• Qi-er Tangmu Qiongsi Shi (History of the Foundling Tom Jones), trans. Zhang Guruo. Shanghai:
    Shanghai Yiwen Press, 1993.
  • Tangmu Qiongsi Jing-cai Gu-shi (Interesting Stories of Tom Jones), condensed by Li Yirong et al.
    Shijiazhuang: Hebei Children's Press, 1998.
  • Tangmu Qiongsi (Tom Jones), condensed by Wen Wen. Beijing: China Children's Press,
  • Qi-er Tangmu Qiongsi (Tom Jones: A Foundling), trans. Xing Jianhua and Hua Dexiang. Yanji:
    Yanbian People's Press, 2001; Beijing: China Drama Press, 2002.
  • Tangmu Qiongsi (Tom Jones), trans. Huang Qiaosheng. Nanjing: Yilin Press, 2004.

By Date

  • 1921 Journey from This World to the Next (Lin Shu and Chenjialin)
  • 1926 (1933) Jonathan Wild (Wu Guangjian)
  • 1928 (1933, 1954, 1957, 1966) Joseph Andrews (Wu Guangjian)
  • 1937 Journey from This World to the Next (Yin Xiong)
  • 1954 Tom Jones (Pan Jiaxun)
  • 1954 Jonathan Wild (Xiao Qian)
  • 1955 (1957, 1962) Jonathan Wild (Jing Xing and Wan Zi)
  • 1955 (1957, 1962) Joseph Andrews (Wang Zhongnian)
  • 1956 (1957, 1981, 1992, 1997, 2005) Jonathan Wild (Xiao Qian)
  • 1957 Coffee-House Politician (Ying Ruocheng)
  • 1958 Joseph Andrews, Tom Jones (Yang Zhouhan)
  • 1959 Tom Jones (Wu Guangjian)
  • 1979 Tom Jones (Song Biyun)
  • 1979 Tom Jones (Zhang Hua)
  • 1981 Tom Jones (Zhang Guruo)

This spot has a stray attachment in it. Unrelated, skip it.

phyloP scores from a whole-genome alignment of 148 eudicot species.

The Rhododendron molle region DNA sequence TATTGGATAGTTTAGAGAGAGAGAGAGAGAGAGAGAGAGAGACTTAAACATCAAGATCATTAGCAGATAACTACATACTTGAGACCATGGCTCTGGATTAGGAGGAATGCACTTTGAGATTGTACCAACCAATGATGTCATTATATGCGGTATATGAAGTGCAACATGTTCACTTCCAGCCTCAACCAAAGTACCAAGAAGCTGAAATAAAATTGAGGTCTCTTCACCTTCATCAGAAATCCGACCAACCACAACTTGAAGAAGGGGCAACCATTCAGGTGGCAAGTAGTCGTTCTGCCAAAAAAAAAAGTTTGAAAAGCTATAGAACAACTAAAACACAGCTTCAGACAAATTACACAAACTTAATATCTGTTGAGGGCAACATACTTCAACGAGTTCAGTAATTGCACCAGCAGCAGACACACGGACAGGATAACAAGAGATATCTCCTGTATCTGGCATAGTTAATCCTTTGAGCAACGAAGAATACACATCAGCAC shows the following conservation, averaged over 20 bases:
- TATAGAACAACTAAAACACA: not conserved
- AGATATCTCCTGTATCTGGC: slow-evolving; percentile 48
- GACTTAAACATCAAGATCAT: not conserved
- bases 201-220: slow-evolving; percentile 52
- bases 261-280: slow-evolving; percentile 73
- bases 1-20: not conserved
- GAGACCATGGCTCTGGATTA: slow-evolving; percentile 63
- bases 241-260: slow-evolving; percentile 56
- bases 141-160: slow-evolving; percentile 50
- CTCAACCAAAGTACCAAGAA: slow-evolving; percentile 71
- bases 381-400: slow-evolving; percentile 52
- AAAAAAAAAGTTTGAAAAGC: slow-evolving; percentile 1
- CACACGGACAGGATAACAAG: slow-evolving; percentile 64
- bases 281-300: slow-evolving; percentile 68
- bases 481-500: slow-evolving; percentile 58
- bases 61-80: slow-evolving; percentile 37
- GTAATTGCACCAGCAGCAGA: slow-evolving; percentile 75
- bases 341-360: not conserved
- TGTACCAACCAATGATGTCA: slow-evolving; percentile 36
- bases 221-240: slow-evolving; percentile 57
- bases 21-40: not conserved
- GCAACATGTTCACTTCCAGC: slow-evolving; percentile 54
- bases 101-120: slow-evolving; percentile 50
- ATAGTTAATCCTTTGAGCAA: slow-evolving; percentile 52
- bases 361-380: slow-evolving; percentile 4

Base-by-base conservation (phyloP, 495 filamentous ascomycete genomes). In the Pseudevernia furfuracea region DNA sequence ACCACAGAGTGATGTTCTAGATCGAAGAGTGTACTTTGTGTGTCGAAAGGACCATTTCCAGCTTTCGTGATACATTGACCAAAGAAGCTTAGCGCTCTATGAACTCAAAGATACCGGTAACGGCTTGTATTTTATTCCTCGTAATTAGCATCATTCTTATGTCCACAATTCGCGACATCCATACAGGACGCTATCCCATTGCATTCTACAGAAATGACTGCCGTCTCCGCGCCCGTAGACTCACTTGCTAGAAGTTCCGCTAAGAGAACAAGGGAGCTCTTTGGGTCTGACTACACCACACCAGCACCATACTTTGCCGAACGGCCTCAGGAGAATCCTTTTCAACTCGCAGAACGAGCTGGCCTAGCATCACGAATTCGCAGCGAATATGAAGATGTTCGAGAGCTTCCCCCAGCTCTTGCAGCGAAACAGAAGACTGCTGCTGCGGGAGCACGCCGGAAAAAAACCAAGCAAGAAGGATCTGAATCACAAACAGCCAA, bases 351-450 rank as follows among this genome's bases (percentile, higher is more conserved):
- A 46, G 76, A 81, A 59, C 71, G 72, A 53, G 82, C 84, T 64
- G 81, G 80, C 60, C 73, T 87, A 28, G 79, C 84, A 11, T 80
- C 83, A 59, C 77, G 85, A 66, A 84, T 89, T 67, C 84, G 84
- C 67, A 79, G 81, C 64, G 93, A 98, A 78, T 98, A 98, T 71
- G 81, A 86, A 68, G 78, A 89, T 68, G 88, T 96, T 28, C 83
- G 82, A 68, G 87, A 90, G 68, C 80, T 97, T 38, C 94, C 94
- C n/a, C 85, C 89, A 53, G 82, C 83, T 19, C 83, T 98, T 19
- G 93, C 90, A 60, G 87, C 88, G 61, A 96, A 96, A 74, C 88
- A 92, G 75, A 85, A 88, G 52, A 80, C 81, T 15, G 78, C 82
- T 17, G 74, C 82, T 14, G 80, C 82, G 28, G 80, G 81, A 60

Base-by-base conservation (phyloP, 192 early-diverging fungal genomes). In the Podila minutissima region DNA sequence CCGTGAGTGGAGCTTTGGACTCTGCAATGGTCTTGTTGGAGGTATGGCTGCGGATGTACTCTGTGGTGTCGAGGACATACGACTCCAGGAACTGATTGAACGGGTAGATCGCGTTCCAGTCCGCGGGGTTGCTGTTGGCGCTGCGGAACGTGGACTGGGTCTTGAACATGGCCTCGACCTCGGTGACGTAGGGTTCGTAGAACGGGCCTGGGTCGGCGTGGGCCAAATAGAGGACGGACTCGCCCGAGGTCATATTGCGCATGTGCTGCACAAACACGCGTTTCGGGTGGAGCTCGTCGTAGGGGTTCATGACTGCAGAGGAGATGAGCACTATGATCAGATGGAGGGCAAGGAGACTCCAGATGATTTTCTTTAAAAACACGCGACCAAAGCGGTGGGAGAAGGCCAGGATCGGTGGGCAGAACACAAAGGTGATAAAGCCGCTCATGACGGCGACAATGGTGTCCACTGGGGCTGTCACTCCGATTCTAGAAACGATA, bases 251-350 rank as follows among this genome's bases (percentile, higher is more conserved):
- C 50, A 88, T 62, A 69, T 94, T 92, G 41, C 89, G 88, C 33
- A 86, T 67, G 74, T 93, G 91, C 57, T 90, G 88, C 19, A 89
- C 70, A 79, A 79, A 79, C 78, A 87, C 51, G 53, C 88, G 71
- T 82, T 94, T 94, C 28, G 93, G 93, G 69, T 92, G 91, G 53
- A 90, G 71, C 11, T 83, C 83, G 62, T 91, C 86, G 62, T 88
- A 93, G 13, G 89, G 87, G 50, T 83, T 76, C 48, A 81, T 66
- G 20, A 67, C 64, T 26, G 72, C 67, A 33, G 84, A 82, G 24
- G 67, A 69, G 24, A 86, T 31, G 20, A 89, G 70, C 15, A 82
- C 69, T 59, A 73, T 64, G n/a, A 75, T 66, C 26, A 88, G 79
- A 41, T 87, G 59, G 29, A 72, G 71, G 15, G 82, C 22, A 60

• 1984 (1994, 2005) Tom Jones (Xiao Qian and Li Congbi)
  • 1993 Tom Jones (Zhang Guruo)
  • 1998 Tom Jones (Li Yirong et al)
  • 2000 Tom Jones (Wen Wen)
  • 2001 (2002) Tom Jones (Xin Jianhua and Hua Dexiang)
  • 2004 Tom Jones (Huang Qiaosheng)
  • 2004 Amelia (Wu Hui)


Page 242

Hong-lou-meng Xin Tan" (A New View on A Dream of Red Mansions), Minxin Weekly 1,
no. 17 (March 27, 1920) and no. 18 (April 3, 1920). Rpt. in Articles in Comparative Literature Studies
, ed. The Institute of Comparative Literature of Peking University (Beijing: Peking
University Press, 1982). Cf. Maynadier's "Introduction" in vol. 2 of the six-volume set Works
of Henry Fielding
(Philadelphia: John D. Morris & Company, 1902), xxv. In the present article,
the names of the Chinese translators and critics are given in the Chinese way with family name


Wu Mi, Literature and Life (course synopsis), trans. Wang Minyuan (Beijing: Tsinghua
University Press, 1993): 25–58. Among Wu's students were Yang Jiang, Yang Zhouhan, Li Fun-
ing, and Ying Ruocheng, whose respective contributions will be noted later in the article.


Xie Tianzhen and Zha Mingjian, eds., A History of Translated Literature in Modern China
(Shanghai: Shanghai Foreign Language Education Press, 2004), note that among
the 180 works, 163 were novels by 98 writers from 11 countries (p. 56). In the "Textual Introduc-
tion" to Miscellanies by Henry Fielding, Esq; Volume Two, Hugh Amory refers to this translation as
attesting the "continuing vitality of Fielding's work" (The Wesleyan Edition of the Works of Henry
Fielding: Miscellanies, Volume Two
, ed. Bertrand A. Goldgar and Hugh Amory [Middletown,
Conn.: Wesleyan University Press, 1993], 225).


A History of Translated Literature in Modern China states that Wu Guangjian was the first
to use vernacular Chinese in literary translation and published about 130 translations. Accord-
ing to the editors, Wu Guangjian also translated Tom Jones (pp. 63 and 226). The only known
publication of such a translation is the edition (46 pages side by side with the original) that was
published by Jin-xiu Press in Hong Kong in 1959.


Tom Jones, Book III, trans. Pan Jiaxun, Ren-min Wen-xue (People's Literature) 6 (1954):
97–110. Xiao Qian, "Reading Fielding," Ren-min Wen-xue 6 (1954): III–118.